With the former Voice of America Delano relay site in Central California scheduled for eventual demolition for resale, the Collins Collectors Association (CCA), in association with the Antique Wireless Association (AWA), came up with a plan in 2014 (working, among others, with past ARRL Midwestern Division Director Rod Blocksome, K0DAS, a former Collins engineer), to retrieve one of the Collins 821A-1 250 kW HF transmitters from the site and put it on display at the AWA museum in Bloomfield, New York.
The Delano site, known as DL-8, went on the air in 1944 with a 170-foot rhombic antenna. The Collins 821 A-1 transmitter was autotuned and could shift frequencies between 3.95 and 26.5 MHz in 20 seconds. The transmitter and its associated components represent serious heavy metal. The Delano site, now owned by the General Services Administration (GSA), remains with antennas still standing and buildings in place and demolition on hold, because it was discovered to be the habitat for an endangered species of shrew.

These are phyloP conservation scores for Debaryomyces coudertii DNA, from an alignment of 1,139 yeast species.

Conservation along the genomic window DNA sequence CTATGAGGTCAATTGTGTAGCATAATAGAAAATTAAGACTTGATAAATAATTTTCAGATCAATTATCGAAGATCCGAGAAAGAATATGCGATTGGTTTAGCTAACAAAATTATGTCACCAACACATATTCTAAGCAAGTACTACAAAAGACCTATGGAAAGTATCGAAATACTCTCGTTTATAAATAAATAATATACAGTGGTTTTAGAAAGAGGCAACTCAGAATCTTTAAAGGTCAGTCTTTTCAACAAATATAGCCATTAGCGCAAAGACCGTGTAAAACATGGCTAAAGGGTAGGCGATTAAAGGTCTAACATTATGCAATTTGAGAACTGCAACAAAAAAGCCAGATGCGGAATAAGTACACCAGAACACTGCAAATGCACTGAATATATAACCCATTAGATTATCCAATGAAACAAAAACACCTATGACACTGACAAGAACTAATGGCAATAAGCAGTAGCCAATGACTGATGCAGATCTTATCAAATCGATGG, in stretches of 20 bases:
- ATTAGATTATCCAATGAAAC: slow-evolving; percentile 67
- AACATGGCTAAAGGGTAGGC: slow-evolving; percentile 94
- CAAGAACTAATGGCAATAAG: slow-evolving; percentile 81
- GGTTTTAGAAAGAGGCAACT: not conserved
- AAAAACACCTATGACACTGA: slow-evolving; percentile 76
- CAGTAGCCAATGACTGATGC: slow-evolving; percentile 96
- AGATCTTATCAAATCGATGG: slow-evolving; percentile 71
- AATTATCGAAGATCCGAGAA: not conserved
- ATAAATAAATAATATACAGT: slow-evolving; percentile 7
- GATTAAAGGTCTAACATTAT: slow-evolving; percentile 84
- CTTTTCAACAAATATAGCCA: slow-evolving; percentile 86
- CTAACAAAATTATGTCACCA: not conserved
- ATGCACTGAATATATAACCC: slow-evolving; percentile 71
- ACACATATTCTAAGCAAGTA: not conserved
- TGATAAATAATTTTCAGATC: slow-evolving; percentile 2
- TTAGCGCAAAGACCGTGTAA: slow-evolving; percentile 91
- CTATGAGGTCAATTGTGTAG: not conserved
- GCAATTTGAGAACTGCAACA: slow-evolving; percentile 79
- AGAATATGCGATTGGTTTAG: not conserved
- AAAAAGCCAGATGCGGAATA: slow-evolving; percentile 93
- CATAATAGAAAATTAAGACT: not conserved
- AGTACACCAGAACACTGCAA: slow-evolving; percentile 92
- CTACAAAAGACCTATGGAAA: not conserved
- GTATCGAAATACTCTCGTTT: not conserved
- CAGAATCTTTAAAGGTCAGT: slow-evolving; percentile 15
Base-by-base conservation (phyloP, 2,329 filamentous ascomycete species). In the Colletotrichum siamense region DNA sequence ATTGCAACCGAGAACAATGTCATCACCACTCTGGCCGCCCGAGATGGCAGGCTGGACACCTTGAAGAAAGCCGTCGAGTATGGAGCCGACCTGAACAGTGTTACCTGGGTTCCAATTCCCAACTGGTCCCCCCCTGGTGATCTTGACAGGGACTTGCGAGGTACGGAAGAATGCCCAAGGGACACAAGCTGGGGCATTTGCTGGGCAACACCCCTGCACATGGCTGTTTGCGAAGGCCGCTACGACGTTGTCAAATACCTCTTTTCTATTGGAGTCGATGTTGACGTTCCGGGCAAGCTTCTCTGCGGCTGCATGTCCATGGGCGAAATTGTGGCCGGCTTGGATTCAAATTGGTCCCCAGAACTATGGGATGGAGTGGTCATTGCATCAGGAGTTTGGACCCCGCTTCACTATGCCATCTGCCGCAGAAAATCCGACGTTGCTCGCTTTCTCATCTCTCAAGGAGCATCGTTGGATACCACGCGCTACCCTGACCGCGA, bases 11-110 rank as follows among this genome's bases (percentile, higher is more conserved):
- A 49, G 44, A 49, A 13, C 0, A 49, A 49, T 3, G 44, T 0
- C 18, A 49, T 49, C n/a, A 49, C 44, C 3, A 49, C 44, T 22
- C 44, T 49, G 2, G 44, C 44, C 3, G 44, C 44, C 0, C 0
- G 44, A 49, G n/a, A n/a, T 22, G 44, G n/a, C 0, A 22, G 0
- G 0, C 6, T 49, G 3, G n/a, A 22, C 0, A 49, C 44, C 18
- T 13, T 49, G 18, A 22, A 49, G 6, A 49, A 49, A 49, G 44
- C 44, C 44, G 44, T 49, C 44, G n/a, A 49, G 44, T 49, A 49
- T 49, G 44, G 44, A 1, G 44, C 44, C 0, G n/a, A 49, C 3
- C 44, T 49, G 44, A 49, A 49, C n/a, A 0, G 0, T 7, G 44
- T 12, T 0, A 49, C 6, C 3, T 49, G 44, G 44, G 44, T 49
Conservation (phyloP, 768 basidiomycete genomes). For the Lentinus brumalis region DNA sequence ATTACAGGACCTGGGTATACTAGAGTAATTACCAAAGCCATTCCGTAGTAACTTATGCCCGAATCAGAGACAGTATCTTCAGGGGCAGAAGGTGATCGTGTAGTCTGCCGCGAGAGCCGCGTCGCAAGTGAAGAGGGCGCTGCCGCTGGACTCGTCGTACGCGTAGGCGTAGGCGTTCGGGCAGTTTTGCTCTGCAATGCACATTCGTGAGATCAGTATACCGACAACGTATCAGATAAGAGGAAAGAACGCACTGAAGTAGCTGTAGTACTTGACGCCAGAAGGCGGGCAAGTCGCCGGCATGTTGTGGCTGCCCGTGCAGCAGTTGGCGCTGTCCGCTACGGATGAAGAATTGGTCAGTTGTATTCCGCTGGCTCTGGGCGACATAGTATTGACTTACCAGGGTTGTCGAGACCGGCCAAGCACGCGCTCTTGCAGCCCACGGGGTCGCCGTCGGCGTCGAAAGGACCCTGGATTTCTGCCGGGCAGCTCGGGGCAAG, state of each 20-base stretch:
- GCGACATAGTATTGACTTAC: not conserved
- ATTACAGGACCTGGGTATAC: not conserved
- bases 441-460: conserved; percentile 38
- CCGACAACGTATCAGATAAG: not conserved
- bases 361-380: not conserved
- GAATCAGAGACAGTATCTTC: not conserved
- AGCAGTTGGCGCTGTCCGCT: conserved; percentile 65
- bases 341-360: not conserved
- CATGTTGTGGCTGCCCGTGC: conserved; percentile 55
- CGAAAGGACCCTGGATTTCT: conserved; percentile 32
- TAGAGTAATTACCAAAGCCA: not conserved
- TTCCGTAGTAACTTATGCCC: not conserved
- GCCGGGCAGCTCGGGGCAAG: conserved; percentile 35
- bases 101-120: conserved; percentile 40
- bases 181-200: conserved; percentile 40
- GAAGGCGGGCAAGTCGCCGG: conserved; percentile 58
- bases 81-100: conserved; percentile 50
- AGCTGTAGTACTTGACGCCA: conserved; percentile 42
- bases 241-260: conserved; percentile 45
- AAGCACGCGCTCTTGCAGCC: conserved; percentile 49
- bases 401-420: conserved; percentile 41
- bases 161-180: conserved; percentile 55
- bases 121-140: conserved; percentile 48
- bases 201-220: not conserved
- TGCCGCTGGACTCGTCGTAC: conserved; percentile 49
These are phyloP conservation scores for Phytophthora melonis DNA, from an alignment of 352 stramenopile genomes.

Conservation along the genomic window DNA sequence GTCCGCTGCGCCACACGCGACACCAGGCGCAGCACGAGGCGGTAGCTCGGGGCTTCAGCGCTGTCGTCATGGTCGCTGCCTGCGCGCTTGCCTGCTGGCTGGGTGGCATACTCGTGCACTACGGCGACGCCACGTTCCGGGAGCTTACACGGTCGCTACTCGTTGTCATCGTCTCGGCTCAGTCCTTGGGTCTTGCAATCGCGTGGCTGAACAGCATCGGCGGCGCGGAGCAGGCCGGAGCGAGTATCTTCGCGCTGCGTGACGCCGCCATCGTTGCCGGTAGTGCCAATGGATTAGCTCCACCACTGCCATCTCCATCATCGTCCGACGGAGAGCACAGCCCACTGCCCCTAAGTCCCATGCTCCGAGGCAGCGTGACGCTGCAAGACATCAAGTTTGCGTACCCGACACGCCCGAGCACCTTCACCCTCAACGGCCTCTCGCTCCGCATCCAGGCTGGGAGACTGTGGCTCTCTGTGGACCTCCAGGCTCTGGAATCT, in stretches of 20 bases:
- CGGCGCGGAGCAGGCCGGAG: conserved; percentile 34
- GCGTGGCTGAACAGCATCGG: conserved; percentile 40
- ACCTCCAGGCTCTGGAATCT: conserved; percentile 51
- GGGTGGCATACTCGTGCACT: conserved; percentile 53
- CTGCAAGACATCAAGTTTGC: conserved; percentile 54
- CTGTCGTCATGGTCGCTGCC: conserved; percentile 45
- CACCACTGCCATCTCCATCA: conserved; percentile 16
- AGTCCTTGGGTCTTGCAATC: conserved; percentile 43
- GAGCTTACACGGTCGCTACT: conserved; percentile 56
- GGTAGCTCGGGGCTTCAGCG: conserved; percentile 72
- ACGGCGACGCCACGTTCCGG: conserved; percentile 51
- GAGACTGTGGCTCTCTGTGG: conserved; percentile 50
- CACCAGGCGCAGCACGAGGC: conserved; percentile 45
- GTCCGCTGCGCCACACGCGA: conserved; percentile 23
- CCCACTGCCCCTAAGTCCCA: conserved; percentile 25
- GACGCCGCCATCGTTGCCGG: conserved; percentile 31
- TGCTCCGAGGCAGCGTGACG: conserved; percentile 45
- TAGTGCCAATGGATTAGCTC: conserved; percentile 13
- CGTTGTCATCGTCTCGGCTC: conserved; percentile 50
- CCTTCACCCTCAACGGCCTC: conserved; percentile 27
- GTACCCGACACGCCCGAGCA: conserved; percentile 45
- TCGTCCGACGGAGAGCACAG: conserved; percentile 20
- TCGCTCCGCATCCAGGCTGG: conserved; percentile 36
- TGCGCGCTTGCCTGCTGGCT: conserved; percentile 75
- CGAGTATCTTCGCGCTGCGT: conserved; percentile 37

A video presentation featuring Dennis Kidder, W6DQ, describes and illustrates the entire removal and relocation effort and offers some background on the VOA. On the continental US, the only remaining VOA site is the Edward R. Murrow Greenville Transmitting Site in North Carolina.